What is Kyoto Protocol?
Kyoto protocol is the treaty signed between 191 developed and developing countries (as of october 2010) to reduce the emission of green house gases into the atmosphere. In December 1997, a group of 160 nations met at Kyoto, Japan to frame a treaty which could address the problem of global warming to a global platform and that could act as deterrent for signing nations to pollute the environment.
In the 1980s, scientific evidences confirmed the rapid rate of global warming and environmental pollution that was caused due to uncontrolled emission of green house gases into the atmosphere specially carbon dioxide. Need was felt to control the emission of these gases to slow down the rate of global warming.
The Treaty was formally signed by 15 European Union member nations in June 2002. After that Japan signed the treaty. It was must for at least 55 industrialized nations which contributed minimum of 55% of total emissions in 1990s to sign the treaty before it could take effect. With the 2002 passing, 70 countries had already signed the protocol to fulfill the first requirement.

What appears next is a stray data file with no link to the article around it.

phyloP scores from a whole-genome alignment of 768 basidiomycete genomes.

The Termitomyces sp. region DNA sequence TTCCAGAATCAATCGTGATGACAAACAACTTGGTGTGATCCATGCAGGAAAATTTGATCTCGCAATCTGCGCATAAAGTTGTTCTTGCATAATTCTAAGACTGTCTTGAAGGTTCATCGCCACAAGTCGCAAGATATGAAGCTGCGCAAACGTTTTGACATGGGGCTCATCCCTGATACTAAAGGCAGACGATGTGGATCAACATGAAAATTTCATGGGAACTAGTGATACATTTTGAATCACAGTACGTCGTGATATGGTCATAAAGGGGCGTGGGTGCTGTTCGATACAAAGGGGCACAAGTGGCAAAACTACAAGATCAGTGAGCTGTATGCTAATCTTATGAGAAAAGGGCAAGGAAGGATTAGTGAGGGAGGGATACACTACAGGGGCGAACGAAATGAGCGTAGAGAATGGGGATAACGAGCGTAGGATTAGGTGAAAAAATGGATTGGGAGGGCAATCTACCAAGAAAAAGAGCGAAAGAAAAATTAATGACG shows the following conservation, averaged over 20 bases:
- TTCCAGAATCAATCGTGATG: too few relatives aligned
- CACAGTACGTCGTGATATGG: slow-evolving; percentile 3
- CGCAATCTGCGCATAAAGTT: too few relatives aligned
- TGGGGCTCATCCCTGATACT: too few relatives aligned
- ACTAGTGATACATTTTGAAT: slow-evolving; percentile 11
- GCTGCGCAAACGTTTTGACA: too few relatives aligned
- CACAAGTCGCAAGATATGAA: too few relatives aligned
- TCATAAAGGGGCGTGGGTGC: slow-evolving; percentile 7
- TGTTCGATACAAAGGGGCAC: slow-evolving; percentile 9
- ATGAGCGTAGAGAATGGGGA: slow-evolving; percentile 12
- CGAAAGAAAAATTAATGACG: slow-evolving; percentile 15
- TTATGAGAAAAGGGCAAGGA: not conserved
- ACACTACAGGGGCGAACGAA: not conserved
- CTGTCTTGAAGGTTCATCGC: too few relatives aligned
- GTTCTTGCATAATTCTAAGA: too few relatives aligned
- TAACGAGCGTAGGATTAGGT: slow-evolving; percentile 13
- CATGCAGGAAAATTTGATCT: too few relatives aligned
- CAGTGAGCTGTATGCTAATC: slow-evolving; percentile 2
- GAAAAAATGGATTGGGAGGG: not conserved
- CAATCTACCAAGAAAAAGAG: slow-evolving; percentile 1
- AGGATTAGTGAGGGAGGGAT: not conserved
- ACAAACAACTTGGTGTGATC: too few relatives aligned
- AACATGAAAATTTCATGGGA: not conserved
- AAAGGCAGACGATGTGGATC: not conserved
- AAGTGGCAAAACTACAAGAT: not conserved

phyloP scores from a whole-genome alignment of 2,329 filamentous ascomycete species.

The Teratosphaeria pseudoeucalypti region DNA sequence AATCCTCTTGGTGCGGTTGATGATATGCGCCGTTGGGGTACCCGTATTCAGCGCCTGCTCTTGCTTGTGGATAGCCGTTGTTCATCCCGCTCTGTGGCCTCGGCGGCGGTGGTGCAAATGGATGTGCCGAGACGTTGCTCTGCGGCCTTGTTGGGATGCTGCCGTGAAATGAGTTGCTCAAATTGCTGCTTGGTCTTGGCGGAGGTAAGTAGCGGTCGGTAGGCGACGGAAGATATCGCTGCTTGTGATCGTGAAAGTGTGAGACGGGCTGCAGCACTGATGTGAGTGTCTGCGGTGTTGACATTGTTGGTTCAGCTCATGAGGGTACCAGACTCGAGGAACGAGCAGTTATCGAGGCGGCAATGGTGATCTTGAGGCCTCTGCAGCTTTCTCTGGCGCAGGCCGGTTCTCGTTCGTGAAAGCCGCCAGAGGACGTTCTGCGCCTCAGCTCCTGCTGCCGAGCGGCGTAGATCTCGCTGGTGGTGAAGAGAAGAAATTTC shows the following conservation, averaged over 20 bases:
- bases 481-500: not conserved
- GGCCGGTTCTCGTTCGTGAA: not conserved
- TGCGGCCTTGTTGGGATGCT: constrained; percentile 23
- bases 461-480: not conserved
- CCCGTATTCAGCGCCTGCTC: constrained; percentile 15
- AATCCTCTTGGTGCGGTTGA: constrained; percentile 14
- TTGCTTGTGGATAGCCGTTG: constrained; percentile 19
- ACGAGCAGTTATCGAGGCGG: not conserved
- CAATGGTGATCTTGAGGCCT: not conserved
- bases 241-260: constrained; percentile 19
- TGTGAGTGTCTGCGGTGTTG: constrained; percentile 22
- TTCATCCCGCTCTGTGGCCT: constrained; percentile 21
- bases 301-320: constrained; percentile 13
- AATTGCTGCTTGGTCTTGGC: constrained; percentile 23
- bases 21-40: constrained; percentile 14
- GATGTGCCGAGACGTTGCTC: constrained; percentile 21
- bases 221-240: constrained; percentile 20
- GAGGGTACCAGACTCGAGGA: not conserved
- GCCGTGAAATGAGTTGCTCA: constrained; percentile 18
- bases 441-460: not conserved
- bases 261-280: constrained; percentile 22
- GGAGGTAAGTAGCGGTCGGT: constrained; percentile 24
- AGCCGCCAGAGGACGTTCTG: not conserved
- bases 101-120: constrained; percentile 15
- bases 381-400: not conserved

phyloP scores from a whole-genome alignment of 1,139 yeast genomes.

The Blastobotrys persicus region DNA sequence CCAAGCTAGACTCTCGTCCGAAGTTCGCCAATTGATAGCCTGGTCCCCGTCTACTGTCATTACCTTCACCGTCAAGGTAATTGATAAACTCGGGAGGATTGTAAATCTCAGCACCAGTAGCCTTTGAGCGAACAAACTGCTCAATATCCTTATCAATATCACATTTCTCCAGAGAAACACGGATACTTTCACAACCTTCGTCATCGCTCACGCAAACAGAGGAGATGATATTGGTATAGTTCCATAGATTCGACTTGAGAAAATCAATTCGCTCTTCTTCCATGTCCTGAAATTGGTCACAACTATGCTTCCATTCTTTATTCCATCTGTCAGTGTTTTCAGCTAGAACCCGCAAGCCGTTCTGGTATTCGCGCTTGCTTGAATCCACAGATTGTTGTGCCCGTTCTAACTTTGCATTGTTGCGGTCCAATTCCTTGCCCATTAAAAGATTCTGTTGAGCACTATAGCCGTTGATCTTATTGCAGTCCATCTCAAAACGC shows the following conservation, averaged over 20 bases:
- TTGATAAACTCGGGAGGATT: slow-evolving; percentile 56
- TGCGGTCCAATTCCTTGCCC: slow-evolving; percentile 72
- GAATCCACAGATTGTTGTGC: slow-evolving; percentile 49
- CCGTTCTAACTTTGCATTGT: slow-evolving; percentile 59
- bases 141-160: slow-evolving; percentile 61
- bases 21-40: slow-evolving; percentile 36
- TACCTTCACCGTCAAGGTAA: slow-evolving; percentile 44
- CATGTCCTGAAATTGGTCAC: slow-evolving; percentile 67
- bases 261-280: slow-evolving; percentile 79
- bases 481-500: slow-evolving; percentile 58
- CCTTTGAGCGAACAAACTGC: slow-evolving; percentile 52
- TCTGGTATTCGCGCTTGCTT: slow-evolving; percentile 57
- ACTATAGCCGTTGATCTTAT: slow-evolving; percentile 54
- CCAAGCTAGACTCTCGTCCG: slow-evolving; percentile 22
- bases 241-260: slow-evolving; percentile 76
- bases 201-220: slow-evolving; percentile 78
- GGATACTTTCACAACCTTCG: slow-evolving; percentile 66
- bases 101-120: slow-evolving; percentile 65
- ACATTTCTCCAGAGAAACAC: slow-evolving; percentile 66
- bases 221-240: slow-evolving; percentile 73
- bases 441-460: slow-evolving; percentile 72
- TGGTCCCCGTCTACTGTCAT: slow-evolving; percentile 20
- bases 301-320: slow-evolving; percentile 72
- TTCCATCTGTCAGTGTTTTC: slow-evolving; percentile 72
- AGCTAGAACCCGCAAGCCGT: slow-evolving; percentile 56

The majority of the countries that signed the protocol were developing countries which contributed less than 55% of the 1990s emission. United states of America, which was responsible for 36% of the total emission in 1990s backed off making it crucial for the industrialized nations to sign the treaty to cross the 55% emission mark.
After the Kyoto protocol, differences occurred between the industrialized and developing nations to follow the emission norms. The requirement was to reduce the emission of carbon dioxide, sulfur dioxide, nitrous oxides, methane and chlorofluorocarbons by the end of year 2012 to a level below that of 1990. It was left up to developing nations whether to sign the treaty or not.
Carbon emission trading was introduced to help developing and developed nations to maintain their sustainable growth while fulfilling the objective. It allowed buying and selling of carbon emission credits between the nations who were part of Kyoto Protocol. A country which emits less carbon dioxide into atmosphere than the allowed limit can sell their credit to a country which approached the emission limit.
A Controversial Treaty:
Kyoto Protocol has always been in controversy since its inception. In the year 2001, US President George Bush suddenly backed out from the treaty stating that the treaty would hit the US economy and job cuts. It was criticized by other member nations as there was no visible threat to US economy with the Kyoto treaty as Germany had successfully reduced its carbon emission without affecting the economy.